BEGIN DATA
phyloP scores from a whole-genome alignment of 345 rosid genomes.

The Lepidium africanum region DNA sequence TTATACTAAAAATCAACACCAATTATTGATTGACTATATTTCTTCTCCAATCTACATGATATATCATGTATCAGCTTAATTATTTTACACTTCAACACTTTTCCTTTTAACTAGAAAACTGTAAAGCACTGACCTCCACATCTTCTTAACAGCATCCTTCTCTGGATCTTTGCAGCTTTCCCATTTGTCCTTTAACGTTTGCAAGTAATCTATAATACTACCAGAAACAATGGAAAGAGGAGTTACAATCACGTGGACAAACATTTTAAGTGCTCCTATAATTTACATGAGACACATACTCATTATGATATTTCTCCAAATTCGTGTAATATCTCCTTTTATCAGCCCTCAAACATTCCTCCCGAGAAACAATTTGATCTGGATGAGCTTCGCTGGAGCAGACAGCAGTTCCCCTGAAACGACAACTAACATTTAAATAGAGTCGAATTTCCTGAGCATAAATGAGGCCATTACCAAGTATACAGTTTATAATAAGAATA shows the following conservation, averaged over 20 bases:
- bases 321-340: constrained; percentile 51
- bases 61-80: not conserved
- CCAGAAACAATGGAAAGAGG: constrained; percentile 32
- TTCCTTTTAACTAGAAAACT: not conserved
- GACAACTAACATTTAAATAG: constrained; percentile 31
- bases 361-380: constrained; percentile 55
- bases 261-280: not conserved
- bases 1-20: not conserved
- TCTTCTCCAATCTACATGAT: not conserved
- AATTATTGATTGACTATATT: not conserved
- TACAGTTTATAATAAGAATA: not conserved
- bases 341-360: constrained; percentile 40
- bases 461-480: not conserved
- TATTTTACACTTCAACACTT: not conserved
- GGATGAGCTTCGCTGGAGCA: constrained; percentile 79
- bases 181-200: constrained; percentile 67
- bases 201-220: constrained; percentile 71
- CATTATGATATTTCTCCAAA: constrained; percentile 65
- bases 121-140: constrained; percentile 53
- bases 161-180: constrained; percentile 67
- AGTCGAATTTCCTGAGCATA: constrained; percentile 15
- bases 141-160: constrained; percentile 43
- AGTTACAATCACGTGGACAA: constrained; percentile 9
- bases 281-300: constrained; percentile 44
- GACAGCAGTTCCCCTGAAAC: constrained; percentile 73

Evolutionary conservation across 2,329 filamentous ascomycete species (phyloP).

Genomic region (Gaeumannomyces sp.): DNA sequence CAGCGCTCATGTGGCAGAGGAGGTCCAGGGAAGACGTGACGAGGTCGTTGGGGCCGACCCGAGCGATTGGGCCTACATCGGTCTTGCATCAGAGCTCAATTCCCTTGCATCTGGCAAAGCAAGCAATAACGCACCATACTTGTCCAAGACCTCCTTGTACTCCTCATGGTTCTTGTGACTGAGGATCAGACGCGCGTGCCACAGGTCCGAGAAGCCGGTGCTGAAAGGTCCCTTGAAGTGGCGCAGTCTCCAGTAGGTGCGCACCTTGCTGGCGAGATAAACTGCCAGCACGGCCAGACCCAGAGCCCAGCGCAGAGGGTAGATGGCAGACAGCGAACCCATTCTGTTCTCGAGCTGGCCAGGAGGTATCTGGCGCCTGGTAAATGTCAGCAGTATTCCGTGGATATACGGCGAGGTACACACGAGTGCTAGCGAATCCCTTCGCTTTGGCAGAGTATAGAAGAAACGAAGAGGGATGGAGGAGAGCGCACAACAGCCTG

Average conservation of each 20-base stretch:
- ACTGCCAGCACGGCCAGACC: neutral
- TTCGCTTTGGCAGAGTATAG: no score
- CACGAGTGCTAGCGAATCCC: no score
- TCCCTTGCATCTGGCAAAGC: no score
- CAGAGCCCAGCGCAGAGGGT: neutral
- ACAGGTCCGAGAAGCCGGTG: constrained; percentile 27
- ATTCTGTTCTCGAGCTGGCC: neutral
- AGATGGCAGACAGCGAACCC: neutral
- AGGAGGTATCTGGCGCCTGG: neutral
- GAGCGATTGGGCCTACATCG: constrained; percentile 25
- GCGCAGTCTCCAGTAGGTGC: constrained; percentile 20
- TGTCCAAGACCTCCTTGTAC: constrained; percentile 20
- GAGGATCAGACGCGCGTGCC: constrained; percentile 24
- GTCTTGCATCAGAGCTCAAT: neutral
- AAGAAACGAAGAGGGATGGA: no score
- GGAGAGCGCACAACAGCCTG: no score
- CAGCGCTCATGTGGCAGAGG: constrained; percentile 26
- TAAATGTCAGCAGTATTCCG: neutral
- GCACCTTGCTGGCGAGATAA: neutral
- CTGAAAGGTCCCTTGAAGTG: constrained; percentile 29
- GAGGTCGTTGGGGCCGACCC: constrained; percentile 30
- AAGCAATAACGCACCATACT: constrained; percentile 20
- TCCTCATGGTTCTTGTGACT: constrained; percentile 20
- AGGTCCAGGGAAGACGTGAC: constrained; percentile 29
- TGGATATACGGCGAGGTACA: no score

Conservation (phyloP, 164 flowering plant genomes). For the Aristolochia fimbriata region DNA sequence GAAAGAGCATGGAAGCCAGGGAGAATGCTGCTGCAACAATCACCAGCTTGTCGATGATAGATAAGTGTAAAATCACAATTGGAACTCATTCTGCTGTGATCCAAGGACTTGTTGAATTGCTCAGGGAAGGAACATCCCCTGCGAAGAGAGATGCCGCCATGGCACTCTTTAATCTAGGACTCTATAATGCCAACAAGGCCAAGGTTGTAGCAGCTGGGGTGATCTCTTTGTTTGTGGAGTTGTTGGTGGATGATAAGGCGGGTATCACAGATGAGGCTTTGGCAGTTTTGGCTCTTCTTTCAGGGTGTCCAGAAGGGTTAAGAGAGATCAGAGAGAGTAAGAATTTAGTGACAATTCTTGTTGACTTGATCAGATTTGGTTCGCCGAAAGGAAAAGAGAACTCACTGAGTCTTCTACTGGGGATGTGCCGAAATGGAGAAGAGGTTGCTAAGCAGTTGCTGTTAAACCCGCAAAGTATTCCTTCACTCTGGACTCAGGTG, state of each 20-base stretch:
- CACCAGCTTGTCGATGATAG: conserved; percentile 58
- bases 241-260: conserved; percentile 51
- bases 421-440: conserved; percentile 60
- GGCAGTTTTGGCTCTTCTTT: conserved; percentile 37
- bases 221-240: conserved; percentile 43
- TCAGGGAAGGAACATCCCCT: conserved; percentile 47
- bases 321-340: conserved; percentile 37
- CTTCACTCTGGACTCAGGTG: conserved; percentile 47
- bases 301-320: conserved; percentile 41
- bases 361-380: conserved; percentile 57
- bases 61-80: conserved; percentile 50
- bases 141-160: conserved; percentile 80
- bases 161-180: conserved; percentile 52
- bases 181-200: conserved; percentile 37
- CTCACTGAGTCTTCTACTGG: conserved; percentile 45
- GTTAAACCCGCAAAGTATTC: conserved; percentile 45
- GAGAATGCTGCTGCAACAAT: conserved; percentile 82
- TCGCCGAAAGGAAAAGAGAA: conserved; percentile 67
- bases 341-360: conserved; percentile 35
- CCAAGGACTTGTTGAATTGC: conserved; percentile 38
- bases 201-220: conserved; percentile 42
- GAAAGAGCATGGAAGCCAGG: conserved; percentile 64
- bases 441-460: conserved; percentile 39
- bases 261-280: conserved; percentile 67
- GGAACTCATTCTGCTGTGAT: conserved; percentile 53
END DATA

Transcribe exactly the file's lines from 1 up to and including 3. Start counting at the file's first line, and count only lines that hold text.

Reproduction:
phyloP scores from a whole-genome alignment of 345 rosid genomes.

The Lepidium africanum region DNA sequence TTATACTAAAAATCAACACCAATTATTGATTGACTATATTTCTTCTCCAATCTACATGATATATCATGTATCAGCTTAATTATTTTACACTTCAACACTTTTCCTTTTAACTAGAAAACTGTAAAGCACTGACCTCCACATCTTCTTAACAGCATCCTTCTCTGGATCTTTGCAGCTTTCCCATTTGTCCTTTAACGTTTGCAAGTAATCTATAATACTACCAGAAACAATGGAAAGAGGAGTTACAATCACGTGGACAAACATTTTAAGTGCTCCTATAATTTACATGAGACACATACTCATTATGATATTTCTCCAAATTCGTGTAATATCTCCTTTTATCAGCCCTCAAACATTCCTCCCGAGAAACAATTTGATCTGGATGAGCTTCGCTGGAGCAGACAGCAGTTCCCCTGAAACGACAACTAACATTTAAATAGAGTCGAATTTCCTGAGCATAAATGAGGCCATTACCAAGTATACAGTTTATAATAAGAATA shows the following conservation, averaged over 20 bases:
- bases 321-340: constrained; percentile 51